Abstract 3131: Primary Cardiac Malignant Tumors. Incidence, Trends and Survival.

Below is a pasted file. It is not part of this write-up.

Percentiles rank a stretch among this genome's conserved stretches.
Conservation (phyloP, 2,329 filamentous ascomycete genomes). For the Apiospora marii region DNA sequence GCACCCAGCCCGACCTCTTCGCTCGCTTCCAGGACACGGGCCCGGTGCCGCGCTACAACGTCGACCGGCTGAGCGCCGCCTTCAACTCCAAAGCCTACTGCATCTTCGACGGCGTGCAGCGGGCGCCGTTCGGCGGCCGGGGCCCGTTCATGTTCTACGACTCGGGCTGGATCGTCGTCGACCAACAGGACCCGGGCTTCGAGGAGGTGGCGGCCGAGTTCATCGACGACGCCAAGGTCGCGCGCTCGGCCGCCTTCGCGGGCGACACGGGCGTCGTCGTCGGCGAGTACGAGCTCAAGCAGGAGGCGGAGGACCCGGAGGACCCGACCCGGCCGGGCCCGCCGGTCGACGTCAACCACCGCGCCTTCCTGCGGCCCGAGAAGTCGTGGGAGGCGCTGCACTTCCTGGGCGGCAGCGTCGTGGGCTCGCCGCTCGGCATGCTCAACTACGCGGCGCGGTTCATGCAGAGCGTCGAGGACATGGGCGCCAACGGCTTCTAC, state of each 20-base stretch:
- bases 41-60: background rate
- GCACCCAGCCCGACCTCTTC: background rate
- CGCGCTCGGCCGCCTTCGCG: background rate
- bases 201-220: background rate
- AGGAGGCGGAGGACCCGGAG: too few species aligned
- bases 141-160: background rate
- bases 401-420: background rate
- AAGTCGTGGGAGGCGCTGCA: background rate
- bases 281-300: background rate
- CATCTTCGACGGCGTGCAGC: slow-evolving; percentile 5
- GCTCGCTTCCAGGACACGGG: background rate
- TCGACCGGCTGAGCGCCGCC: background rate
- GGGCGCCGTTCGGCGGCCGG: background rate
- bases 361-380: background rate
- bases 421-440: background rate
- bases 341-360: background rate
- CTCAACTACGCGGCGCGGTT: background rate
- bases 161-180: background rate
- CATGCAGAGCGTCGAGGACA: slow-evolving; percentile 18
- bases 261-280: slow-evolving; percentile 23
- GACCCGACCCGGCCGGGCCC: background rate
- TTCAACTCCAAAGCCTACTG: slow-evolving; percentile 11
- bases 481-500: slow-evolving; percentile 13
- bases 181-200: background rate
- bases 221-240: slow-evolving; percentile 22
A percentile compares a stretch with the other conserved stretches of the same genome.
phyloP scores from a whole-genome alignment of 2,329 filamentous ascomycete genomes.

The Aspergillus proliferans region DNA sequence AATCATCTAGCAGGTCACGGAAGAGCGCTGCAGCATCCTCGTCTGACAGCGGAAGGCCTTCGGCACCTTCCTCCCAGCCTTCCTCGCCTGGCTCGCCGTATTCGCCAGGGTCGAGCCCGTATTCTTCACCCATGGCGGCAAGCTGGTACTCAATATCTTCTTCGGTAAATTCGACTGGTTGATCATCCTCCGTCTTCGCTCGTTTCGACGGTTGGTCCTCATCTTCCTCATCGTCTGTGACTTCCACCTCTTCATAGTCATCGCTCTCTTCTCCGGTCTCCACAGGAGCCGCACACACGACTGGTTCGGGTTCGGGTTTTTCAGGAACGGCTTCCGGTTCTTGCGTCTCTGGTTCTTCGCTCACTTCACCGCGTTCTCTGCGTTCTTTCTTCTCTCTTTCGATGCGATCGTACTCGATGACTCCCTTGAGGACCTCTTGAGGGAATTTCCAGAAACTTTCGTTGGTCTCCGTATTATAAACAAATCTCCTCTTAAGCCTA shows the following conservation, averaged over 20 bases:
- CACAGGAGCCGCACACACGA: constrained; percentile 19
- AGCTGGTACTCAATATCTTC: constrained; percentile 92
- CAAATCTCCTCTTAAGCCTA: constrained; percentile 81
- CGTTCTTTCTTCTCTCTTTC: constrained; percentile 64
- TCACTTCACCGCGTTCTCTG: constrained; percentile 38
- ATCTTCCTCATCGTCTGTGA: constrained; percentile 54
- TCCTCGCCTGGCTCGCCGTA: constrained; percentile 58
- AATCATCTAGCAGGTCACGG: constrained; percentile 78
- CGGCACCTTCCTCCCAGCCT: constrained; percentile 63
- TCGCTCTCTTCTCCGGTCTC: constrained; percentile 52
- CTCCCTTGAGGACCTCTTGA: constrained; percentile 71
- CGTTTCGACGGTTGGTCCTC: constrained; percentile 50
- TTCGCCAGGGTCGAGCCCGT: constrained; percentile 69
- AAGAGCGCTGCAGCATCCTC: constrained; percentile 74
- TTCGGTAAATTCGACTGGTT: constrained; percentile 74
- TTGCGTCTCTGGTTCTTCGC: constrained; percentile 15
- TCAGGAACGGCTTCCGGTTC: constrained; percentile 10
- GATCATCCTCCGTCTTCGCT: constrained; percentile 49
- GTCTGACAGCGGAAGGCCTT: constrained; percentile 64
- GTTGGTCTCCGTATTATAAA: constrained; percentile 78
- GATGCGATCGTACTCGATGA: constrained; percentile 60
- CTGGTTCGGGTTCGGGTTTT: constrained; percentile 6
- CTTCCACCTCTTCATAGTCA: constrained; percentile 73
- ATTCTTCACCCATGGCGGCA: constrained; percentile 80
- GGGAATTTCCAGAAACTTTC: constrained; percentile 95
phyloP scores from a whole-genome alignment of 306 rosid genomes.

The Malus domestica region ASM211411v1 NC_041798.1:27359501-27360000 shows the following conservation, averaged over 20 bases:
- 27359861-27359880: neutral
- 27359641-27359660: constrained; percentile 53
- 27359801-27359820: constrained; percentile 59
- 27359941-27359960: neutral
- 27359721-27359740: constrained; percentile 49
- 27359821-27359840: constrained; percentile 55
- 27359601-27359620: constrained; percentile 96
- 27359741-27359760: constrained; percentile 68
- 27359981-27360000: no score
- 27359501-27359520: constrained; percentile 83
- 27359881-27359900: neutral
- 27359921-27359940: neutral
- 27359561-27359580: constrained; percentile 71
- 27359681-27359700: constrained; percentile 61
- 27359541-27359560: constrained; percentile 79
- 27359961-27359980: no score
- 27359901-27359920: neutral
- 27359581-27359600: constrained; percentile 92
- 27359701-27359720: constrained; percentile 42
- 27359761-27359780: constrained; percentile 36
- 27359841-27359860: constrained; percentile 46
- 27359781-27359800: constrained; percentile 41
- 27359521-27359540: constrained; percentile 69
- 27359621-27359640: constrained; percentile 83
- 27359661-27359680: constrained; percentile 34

Primary cardiac tumors are rare, and reported cardiac malignancies are less frequent than benign cardiac tumors. Related literature is primarily from autopsies reports, surgical series, or referral centers. Incidence reports ranged between 0.0017%, and 0.33%. Following the development of diagnostic methods, particularly noninvasive techniques, nonsurgical antemortem diagnosis has been increasingly possible. Data of primary cardiac malignant tumors in patients from 13 U.S. population-based cancer registries that participate in the Surveillance, Epidemiology, and End Results (SEER) Program of the National Cancer Institute, between 1973 and 2003 was extracted, using International Classification of Diseases for Oncology Third Edition codes. A total of 325 patients from the SEER registries were analyzed. Diagnosis was mostly conducted through biopsy (88%). One to 32 patients were diagnosed with primary cardiac malignancy each year, between the year of 1973 and 2003, with a total annual incidence of 0.36 per million. Blood vessel tumors and Lymphomas were the most common histology types. Males had higher incidence rates than females, 1.5:1. Incidence rate among Black populations was higher than incidence rate among other races. Since the year of 1973, annual incidence has increased 2–3 times, primarily in males, after the year of 1992 and for the histology type of Lymphomas. Primary cardiac lymphomas histology has become the most common histology type after 1992, representing 39% of primary cardiac malignant tumors by 2003. Annual incidence increased with increasing age, with a peak after age of 70 years. All-cause 5-year adjusted survival among patients with primary cardiac malignant tumors was 16.9%. It was slightly higher among females (21.9%) and white (17.5%), and significantly higher among primary cardiac Lymphomas (33.1%). Primary cardiac malignant tumors are rare, but incidence trend is increasing, mostly due to lymphoma histology type. This increase could either be due to actual numbers increase, or due to better cardiac imaging. Further studies should be focused on understanding the reason for this trend, early detection and management of primary cardiac malignant tumors.